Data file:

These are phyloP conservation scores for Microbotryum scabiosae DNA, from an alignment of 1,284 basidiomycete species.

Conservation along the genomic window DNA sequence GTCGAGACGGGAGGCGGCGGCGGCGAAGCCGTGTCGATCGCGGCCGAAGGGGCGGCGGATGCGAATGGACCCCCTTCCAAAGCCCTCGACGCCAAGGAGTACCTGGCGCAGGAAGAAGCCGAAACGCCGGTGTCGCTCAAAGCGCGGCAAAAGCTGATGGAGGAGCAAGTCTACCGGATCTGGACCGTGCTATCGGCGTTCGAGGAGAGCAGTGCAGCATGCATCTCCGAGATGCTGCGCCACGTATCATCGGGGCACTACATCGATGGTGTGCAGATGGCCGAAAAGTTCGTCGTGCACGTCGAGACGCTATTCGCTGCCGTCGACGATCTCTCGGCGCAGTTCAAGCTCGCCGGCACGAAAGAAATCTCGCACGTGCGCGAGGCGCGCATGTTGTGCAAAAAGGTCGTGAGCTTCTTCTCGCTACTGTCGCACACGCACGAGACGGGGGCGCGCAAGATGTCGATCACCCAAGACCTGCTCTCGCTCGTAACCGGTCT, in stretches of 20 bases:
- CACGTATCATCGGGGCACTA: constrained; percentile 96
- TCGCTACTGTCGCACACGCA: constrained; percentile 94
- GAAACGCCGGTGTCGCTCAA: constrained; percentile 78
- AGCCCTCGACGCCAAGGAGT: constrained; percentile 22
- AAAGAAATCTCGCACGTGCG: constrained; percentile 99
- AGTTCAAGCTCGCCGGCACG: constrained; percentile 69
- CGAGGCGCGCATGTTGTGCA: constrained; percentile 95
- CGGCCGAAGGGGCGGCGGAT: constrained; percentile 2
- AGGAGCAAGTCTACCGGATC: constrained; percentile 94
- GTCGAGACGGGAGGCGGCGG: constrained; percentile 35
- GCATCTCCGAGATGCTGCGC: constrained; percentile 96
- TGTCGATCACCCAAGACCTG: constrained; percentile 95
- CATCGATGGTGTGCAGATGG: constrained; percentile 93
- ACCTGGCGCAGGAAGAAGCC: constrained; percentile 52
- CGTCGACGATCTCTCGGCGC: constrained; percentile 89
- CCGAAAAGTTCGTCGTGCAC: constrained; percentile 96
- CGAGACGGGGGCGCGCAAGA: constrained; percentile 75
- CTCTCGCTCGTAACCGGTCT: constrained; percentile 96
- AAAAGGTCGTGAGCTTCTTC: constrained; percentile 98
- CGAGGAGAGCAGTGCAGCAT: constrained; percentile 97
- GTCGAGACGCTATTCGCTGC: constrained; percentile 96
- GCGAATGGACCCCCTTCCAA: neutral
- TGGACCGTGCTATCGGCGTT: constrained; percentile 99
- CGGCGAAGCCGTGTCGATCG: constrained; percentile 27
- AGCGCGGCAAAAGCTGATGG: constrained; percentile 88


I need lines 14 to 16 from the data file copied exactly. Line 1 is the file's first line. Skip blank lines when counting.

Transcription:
- TGTCGATCACCCAAGACCTG: constrained; percentile 95
- CATCGATGGTGTGCAGATGG: constrained; percentile 93
- ACCTGGCGCAGGAAGAAGCC: constrained; percentile 52